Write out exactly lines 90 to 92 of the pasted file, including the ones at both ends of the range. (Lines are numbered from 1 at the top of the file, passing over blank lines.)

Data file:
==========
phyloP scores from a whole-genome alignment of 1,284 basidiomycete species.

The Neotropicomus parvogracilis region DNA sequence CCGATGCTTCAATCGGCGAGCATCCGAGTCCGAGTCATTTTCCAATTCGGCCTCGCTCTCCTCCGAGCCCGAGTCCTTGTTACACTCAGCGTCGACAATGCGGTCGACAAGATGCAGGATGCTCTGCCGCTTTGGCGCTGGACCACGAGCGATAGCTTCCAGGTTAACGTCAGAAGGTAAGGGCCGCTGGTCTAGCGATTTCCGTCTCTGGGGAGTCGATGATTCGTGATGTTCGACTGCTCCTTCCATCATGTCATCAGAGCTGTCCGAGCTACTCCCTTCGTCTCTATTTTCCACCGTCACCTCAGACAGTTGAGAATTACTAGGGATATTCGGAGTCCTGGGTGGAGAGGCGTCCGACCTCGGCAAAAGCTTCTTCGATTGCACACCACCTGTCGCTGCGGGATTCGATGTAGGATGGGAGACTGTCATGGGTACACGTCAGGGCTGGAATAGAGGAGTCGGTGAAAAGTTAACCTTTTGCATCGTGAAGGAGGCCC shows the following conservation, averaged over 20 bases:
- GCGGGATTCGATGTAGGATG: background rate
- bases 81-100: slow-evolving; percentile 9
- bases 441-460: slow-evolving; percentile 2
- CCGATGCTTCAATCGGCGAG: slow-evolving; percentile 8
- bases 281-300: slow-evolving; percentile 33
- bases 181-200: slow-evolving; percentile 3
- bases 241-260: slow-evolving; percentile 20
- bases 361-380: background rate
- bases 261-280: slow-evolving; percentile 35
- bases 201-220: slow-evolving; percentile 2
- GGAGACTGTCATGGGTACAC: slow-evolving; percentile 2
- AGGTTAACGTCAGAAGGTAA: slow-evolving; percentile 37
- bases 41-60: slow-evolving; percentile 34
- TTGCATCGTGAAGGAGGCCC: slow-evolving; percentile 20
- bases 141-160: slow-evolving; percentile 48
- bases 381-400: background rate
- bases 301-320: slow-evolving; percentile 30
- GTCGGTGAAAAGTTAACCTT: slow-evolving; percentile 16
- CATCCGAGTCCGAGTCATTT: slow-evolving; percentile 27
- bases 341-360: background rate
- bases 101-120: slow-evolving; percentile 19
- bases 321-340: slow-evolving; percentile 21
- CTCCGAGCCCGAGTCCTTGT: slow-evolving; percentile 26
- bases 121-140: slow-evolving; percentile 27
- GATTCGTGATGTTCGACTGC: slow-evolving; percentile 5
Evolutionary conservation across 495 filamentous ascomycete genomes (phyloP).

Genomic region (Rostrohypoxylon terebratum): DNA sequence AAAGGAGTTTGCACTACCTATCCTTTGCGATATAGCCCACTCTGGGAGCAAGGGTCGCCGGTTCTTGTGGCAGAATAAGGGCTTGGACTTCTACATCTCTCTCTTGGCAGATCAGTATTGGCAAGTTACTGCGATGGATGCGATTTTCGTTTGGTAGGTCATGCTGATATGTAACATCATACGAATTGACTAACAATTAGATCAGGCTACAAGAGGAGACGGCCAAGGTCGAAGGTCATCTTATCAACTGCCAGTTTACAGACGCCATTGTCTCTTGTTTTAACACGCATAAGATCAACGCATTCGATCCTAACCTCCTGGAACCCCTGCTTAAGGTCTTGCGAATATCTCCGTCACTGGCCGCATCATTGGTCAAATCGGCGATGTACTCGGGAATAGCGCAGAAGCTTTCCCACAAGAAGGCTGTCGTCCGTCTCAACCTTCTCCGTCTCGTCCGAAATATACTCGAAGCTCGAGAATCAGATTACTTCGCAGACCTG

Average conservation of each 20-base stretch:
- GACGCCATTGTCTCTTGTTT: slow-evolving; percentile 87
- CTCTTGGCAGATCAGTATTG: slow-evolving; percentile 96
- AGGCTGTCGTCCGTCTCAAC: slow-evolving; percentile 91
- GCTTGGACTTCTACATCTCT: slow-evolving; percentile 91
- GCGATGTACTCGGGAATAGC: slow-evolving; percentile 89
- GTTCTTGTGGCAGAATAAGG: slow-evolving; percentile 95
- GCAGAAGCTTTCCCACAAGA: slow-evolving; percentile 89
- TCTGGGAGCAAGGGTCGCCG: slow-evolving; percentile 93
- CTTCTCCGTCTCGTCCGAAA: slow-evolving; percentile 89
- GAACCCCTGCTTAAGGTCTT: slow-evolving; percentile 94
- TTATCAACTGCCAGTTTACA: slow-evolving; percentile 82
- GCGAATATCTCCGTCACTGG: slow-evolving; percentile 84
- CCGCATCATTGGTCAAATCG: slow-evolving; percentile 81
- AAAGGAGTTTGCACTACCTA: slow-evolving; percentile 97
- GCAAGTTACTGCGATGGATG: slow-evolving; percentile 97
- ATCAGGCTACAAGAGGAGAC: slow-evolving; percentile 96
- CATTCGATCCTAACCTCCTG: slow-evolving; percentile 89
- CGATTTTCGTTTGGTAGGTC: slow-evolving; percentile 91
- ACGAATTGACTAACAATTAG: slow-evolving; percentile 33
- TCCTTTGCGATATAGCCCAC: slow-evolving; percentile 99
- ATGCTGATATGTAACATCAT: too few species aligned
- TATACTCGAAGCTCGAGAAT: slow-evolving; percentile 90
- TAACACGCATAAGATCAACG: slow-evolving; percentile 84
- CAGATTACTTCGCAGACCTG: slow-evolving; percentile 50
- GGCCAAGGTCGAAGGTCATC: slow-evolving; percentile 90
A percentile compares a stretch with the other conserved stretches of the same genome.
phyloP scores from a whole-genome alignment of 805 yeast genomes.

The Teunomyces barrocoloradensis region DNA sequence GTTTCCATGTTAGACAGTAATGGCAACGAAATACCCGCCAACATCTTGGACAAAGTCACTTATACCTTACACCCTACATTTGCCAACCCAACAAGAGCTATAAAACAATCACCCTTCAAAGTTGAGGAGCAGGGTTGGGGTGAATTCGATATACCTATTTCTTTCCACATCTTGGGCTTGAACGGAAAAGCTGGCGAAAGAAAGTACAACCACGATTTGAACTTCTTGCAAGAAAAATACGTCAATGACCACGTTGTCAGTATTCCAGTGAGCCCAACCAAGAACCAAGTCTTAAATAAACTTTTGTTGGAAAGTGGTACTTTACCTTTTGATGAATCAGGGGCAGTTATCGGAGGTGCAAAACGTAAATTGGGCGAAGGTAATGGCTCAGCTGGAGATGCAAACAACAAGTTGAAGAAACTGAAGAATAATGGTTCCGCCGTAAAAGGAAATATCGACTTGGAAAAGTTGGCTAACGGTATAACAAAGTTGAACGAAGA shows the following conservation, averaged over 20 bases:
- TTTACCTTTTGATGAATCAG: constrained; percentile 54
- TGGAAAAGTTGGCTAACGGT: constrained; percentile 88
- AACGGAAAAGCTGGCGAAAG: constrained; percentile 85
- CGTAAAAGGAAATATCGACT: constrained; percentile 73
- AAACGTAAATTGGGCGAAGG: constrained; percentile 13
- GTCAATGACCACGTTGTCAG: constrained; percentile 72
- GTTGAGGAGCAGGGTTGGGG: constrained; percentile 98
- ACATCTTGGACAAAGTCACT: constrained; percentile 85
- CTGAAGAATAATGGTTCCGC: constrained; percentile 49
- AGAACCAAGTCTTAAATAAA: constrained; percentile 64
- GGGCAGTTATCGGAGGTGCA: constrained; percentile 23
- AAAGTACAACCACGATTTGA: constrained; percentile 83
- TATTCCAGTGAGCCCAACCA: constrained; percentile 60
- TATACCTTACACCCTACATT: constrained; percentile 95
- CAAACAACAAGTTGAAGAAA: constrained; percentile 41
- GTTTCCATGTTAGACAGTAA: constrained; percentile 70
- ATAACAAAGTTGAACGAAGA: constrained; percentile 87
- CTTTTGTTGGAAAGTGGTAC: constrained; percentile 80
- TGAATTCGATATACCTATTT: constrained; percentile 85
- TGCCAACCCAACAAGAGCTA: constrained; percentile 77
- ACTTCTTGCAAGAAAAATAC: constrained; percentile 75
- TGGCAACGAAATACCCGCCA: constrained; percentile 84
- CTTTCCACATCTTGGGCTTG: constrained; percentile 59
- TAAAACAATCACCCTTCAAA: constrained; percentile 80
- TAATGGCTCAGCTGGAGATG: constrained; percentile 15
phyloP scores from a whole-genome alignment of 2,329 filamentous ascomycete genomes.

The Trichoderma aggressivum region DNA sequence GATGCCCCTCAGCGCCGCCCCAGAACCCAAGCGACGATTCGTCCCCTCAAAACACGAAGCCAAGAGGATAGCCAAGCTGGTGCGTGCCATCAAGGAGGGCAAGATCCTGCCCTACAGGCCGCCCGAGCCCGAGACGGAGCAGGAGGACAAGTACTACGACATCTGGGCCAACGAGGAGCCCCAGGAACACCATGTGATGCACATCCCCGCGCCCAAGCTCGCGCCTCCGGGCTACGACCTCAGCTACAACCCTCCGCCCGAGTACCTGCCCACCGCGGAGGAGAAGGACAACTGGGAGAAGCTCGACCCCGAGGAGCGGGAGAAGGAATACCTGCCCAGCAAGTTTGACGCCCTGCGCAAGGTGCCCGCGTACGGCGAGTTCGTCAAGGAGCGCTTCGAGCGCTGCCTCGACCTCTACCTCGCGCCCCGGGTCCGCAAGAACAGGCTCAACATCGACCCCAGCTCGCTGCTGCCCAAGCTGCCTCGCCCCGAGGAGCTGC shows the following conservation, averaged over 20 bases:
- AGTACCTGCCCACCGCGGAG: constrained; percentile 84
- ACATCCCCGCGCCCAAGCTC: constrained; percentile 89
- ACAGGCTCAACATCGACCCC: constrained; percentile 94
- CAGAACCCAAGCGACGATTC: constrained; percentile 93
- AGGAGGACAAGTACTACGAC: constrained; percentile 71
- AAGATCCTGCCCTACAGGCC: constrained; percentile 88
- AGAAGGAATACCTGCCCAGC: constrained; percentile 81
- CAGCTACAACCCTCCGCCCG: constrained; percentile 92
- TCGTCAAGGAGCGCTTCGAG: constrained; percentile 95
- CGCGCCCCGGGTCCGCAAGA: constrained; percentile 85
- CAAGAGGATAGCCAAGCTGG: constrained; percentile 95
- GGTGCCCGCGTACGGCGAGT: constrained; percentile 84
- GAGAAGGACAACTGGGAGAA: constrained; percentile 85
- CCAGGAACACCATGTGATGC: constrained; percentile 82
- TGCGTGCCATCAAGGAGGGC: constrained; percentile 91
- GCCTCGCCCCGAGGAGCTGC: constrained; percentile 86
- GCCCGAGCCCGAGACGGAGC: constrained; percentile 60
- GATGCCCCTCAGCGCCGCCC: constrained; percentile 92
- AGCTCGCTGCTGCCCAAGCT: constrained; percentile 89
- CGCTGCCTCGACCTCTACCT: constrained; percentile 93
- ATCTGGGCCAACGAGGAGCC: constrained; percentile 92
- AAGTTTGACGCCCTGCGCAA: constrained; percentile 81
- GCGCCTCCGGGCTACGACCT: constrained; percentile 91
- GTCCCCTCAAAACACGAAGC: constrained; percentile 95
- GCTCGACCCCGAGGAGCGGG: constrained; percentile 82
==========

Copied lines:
- AGGAGGACAAGTACTACGAC: constrained; percentile 71
- AAGATCCTGCCCTACAGGCC: constrained; percentile 88
- AGAAGGAATACCTGCCCAGC: constrained; percentile 81